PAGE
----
The Cost of Banning Techniques
I don’t do very much judo anymore. The truth is my body has a difficult time holding up when I do it, and to come back to it on a full time basis would require some significant rehab. While the possibility still exists to return to serious judo competition later on, at this time I’m content focusing on Brazilian jiujitsu. One of the reasons I'm content with bjj is that it includes something missing in judo: leg grabs. This isn’t news, as the ban on leg takedowns has been in place since January 2013, and a variation since 2010. While many people were excited about the rule change, most have frowned upon the removal of an entire area of expertise from judo. A generation of judoka are coming up that do not have to worry about a double leg. There is a serious cost to this aesthetic choice by the IJF.
The first cost is from a martial arts perspective. It's quite simple: if I don’t train to deal with a technique, there is no guarantee that if it's used on me I will know how to react. My reactions to wrestling style takedowns have dramatically deteriorated. I didn’t realize this till I went to a Brazilian jiujitsu workout and had the opportunity to train with Renan Borges. Renan is an accomplished Brazilian jiujitsu blackbelt. After being introduced as a nationally ranked judoka and a training partner for members of the US Olympic team, you can imagine my embarrassment when Renan nailed me with a low single leg takedown out the gate. (To his credit, it was a great shot) In my transition to Brazilian jiujitsu competition, I’ve had to relearn wrestling. To keep this in context I wrestled for a two time state championship team in highschool, and grew up defending wrestling style takedowns in my judo career. Just imagine how difficult it will be for a generation of pure judoka to transition to a MMA or self-defense situation against a wrestler.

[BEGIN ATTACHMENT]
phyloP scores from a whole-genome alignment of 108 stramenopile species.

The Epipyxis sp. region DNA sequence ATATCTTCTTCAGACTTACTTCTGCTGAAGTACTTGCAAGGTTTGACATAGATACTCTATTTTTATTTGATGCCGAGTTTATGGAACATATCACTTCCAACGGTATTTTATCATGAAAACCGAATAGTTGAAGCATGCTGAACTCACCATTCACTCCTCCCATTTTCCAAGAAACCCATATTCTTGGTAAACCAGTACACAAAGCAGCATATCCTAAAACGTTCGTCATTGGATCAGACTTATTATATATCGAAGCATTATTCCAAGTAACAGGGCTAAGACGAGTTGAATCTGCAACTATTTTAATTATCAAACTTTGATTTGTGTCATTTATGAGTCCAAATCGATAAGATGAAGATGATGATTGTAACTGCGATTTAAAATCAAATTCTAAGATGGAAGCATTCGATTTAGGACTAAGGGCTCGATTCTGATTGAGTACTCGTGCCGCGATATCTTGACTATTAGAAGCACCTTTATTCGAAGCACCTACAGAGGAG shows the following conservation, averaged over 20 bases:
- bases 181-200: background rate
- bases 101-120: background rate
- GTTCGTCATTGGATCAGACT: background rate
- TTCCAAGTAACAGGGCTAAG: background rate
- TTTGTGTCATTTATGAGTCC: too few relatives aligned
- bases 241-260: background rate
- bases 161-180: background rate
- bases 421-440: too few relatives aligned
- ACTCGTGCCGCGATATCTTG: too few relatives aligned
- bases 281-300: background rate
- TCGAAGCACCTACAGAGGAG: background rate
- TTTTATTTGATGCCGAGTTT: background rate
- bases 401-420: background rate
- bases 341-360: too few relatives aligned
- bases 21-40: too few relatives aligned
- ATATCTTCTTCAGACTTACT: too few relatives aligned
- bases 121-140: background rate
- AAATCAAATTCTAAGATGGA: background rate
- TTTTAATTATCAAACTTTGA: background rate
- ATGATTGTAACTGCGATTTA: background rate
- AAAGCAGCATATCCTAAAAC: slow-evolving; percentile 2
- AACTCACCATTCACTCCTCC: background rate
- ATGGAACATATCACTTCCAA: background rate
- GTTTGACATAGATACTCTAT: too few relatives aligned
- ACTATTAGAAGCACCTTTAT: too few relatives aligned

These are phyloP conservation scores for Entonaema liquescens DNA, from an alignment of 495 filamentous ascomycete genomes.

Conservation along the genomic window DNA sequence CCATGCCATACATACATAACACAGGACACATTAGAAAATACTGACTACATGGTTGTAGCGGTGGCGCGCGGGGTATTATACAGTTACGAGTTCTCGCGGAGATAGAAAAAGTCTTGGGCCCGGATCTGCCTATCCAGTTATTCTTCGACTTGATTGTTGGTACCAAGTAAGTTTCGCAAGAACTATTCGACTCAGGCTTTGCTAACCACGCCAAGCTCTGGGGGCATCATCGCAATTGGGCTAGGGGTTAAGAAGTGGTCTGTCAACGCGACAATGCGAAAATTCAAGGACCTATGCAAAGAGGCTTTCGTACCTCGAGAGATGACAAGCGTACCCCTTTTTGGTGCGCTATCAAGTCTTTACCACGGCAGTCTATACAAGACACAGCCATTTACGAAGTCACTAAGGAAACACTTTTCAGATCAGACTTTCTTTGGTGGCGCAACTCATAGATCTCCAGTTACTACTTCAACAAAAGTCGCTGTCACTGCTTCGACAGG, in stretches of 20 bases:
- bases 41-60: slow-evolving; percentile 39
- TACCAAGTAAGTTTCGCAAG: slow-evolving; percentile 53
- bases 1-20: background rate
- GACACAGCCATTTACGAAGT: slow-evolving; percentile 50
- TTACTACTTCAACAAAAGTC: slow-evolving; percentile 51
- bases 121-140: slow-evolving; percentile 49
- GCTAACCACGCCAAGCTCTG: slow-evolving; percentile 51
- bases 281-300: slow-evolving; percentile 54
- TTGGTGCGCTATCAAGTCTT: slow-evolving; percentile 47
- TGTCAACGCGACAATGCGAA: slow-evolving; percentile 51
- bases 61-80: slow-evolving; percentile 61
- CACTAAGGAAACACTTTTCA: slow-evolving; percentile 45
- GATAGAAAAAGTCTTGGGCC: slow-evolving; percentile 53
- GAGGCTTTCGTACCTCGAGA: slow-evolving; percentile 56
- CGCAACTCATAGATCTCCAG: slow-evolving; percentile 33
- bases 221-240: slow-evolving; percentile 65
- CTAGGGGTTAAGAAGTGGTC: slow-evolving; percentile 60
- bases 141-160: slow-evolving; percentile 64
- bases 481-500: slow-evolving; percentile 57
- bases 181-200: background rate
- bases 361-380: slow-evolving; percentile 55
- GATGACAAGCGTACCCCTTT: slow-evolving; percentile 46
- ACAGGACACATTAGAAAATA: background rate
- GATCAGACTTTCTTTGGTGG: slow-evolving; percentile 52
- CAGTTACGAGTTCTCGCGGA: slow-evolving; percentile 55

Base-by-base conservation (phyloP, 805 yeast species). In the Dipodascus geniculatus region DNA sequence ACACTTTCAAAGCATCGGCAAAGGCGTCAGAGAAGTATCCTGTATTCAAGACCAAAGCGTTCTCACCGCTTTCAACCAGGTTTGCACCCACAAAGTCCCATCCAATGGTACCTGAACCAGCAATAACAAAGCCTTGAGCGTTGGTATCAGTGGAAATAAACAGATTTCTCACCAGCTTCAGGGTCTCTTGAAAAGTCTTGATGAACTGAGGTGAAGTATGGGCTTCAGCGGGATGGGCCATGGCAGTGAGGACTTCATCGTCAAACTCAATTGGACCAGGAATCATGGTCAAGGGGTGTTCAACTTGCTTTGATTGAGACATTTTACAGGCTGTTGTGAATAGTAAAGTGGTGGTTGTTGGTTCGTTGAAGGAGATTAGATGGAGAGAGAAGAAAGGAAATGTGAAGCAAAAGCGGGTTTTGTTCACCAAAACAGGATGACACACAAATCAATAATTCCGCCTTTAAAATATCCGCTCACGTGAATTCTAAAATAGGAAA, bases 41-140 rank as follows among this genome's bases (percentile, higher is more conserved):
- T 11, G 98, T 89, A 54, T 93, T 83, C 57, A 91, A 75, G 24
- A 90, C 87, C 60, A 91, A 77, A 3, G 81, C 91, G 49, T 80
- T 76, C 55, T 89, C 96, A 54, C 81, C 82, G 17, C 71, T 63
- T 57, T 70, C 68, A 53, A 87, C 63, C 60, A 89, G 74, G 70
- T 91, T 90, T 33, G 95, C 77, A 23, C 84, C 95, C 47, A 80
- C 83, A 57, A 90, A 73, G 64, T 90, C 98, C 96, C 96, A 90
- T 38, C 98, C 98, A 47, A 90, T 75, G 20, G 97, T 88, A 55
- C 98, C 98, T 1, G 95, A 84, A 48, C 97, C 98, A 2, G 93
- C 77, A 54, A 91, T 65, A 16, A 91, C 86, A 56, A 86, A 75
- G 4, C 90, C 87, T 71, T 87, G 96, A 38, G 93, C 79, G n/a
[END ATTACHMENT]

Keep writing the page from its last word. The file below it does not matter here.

The second cost is paid not by the athletes new to the sport, but by athletes who have been in the sport for a long time. You have stranded skillsets. If an athlete specialized before in a powerful pickup game, they won’t have an opportunity to use it again in a competition setting. This means potentially hundreds of hours of wasted time and significant frustration. I only lost one technique in the first phase of the rule change (an off the grip firemans carry). Friends of mine lost most of their repertoire.
The final cost is a little bit more abstract and will matter to differently to different people. In a sense when you think about executing a technique, there's a memory attached to it. You might have very clear memories of having used it or defending it. When a technique is accessed, at least for me all of the memories associated with that technique (both good and bad) are accessed as well. When I hit an uchimata I remember training camps in upstate New York. When I throw osoto gari, I remember one of my old coaches yelling at the top of lungs for me to attack with it. When you ban a technique, you reduce the opportunity for these memories to be accessed. Everyone will put different values to these memories, but for me they matter. I understand when a technique is banned for safety reasons, but when it is banned for sport aesthetics I wonder if the benefits outweigh the costs.
Christopher Round is a doctoral candidate at George Mason University studying information technology and climate policy.